LOVINGTON, N.M. – Many great things are part of the Lea County Fair & Rodeo.
With a long rodeo history, this section of New Mexico knows the sport better than most. They know great cowboys, from guys like Jake McClure in the early 1900s to the young guns like Jim and Jake Cooper. They know great animal athletes, like Guy Allen’s great horse Jeremiah, four times voted the PRCA/AQHA Steer Roping Horse of the Year.
That’s why the expert fans in this part of the world are happy to see the Rafter C brand of Carr Pro Rodeo come to town for the 76th annual Lea County Fair and Rodeo, which will have four performances set for 7:30 p.m. Wednesday, Aug. 10-Saturday, Aug. 13, at Jake McClure Arena.
“When you go to Lovington, you know you’re going to get on good animals because Pete Carr is coming to town,” said bareback D.V. Fennell, a two-time Wrangler National Finals Rodeo qualifier from Porum, Okla. “Pete Carr’s just got a great herd of bucking horses, the kind you know you can win on. That’s one of the great things about Lovington.”
That’s definitely part of the recent history of the rodeo, which is part of the Professional Rodeo Cowboys Association’s Wrangler Million Dollar Tour. Money won in Lea County not only counts toward the world standings but also the tour standings, where the top 24 contestants in each event qualify for the Justin Boots Playoffs in Puyallup, Wash.
From there, the top 12 earn a trip to the Justin Boots Championships in Omaha, Neb. Both events feature two of the largest purses in the PRCA, and that is important in the sport; not only do cowboys and cowgirls make their livings on the rodeo trail, but dollars equal points. The contestant who has earned the most money in each event at the conclusion of the season is crowned world champion.
“It’s a tour rodeo, so you want to make sure you get to those,” said bull rider Howdy Cloud, a three-time NFR qualifier from Kountze, Texas.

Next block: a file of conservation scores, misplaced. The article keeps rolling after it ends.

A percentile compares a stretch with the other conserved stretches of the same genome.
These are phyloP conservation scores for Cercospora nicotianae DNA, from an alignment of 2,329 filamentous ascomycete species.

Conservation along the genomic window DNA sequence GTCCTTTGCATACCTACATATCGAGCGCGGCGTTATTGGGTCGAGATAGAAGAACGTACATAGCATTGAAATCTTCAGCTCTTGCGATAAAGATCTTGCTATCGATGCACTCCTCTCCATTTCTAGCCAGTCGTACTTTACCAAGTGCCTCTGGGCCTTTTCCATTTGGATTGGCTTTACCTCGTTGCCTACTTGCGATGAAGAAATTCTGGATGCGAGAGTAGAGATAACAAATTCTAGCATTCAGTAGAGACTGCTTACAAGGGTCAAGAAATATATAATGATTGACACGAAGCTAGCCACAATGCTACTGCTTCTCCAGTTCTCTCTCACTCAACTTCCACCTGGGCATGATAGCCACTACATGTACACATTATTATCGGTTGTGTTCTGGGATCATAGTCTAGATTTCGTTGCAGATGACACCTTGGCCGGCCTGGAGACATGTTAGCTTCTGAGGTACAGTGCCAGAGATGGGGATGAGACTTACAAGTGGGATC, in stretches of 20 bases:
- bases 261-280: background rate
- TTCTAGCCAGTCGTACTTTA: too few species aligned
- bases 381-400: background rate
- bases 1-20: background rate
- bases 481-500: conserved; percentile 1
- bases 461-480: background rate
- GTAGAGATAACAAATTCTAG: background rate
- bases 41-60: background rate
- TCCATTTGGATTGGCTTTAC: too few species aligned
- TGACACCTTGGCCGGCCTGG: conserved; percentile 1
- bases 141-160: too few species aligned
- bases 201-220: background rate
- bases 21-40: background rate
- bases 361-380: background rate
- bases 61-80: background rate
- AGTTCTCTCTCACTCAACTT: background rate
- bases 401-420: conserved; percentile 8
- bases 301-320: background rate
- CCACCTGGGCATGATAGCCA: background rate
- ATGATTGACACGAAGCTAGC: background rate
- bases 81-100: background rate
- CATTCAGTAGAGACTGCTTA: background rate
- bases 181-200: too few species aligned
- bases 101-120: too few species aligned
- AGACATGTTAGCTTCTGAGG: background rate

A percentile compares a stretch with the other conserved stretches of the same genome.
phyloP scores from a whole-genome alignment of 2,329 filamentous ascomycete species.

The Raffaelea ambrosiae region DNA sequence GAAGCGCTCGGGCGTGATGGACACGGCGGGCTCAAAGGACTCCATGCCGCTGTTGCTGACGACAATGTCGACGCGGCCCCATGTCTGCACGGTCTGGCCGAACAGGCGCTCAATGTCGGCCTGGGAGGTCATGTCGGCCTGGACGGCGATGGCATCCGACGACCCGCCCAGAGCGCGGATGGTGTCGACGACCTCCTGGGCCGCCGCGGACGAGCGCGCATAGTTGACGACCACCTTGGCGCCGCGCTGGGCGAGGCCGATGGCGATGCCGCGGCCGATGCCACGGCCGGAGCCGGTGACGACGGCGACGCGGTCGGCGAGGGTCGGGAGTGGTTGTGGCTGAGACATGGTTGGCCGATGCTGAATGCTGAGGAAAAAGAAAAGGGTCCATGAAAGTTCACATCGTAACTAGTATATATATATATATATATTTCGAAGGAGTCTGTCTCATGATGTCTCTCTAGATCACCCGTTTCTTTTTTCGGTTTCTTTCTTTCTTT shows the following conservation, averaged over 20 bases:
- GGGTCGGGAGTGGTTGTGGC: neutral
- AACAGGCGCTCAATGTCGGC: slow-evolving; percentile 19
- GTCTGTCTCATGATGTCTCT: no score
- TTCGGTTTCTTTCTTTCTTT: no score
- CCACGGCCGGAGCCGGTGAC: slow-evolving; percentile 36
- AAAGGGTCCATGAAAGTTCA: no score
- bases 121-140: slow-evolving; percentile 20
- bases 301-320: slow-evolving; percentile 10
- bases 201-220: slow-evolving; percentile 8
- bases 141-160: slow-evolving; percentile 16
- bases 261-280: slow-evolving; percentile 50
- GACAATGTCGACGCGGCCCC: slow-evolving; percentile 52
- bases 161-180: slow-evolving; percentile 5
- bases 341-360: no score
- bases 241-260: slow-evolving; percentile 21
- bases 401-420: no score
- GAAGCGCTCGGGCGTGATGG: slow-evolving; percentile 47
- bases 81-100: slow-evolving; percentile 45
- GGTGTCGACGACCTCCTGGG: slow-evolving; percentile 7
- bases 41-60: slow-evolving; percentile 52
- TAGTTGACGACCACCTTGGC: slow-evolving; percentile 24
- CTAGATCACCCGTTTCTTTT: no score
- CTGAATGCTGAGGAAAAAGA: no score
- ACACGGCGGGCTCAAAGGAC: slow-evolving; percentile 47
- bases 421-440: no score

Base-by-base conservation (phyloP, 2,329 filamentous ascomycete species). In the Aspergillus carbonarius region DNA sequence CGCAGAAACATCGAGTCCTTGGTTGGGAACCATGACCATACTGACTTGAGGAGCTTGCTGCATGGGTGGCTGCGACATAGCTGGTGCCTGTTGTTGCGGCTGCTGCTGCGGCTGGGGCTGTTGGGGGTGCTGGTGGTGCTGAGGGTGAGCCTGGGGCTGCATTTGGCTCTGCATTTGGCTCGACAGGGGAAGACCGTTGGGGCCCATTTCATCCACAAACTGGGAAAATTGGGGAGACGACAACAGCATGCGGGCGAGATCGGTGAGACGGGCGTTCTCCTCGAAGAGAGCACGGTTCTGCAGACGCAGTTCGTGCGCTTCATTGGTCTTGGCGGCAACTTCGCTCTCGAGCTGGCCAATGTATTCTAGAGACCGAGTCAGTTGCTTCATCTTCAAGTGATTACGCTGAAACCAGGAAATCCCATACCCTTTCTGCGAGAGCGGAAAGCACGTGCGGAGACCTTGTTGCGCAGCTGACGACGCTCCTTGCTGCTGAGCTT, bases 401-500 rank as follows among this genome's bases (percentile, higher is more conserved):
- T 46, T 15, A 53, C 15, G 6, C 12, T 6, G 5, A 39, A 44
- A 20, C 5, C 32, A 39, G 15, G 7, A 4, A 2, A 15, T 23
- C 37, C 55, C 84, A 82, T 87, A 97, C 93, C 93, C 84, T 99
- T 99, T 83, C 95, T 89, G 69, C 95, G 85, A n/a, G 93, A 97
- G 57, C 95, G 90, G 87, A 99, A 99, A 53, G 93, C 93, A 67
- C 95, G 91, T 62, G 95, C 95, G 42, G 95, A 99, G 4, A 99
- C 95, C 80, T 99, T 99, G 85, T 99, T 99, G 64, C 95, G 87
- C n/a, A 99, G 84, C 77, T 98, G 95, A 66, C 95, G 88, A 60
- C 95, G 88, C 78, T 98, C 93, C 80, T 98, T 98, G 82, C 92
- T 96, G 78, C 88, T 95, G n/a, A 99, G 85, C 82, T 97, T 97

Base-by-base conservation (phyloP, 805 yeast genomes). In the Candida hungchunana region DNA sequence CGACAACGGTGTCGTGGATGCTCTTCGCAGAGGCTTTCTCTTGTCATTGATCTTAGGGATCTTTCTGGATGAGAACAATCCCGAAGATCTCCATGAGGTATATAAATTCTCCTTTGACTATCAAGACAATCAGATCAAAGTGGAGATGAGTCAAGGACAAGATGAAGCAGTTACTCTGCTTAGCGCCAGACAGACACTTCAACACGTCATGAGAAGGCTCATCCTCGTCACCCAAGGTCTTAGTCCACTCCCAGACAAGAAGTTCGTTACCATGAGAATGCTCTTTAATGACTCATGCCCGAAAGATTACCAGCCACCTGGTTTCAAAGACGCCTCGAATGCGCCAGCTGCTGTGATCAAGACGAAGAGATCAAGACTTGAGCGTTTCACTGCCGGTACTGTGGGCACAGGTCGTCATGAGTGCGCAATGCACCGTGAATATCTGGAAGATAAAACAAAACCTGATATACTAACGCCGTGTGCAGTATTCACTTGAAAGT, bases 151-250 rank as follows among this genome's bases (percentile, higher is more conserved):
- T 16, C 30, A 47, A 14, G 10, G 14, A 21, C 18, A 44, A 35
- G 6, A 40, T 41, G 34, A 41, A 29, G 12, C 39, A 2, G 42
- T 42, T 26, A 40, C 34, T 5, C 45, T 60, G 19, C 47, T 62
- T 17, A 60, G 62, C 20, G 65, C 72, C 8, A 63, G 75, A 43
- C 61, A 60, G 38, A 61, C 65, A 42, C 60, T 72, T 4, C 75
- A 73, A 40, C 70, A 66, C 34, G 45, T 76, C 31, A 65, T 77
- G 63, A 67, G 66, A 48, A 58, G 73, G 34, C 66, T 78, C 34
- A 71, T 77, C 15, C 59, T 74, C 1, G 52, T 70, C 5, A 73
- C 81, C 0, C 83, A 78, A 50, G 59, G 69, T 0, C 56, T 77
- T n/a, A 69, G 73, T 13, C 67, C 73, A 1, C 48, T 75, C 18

In fact, money won at Lovington was a boon for some of the top names in the sport.
“It meant a lot because it bumped me up in the tour standings, and I was able to go to Puyallup and Omaha,” said bull rider Wesley Silcox, the 2007 world champion from Payson, Utah. “Last year at Omaha, Steve Woolsey and I each won over $30,000.”
Silcox earned his fifth trip to the NFR, ProRodeo’s grand finale that takes place each December in Las Vegas. Louie Brunson hasn’t quite earned a qualification to the NFR, but he’s been close. Only the top 15 in the world standings get to play for the biggest money in the sport; Brunson hopes to parlay his win in Lovington a year ago into a shot at the NFR this year.
“The tour is pretty important,” said Brunson, a saddle bronc rider from Interior, S.D. “If you make Puyallup, you can make piles of money. If you make it to Omaha, you can almost double your season’s earnings. It’s pretty important. A lot of guys made the finals just off those two rodeos.”
But that’s not the only reason why the Lea County Fair and Rodeo is successful. It helps that purse is one of the largest in the PRCA, but there’s a lot more that goes into it.
“They have a wonderful group of people on the fair and rodeo boards that I have gotten to know very well and have become friends with,” said Carr, owner of the livestock firm. “They work very hard throughout the year.”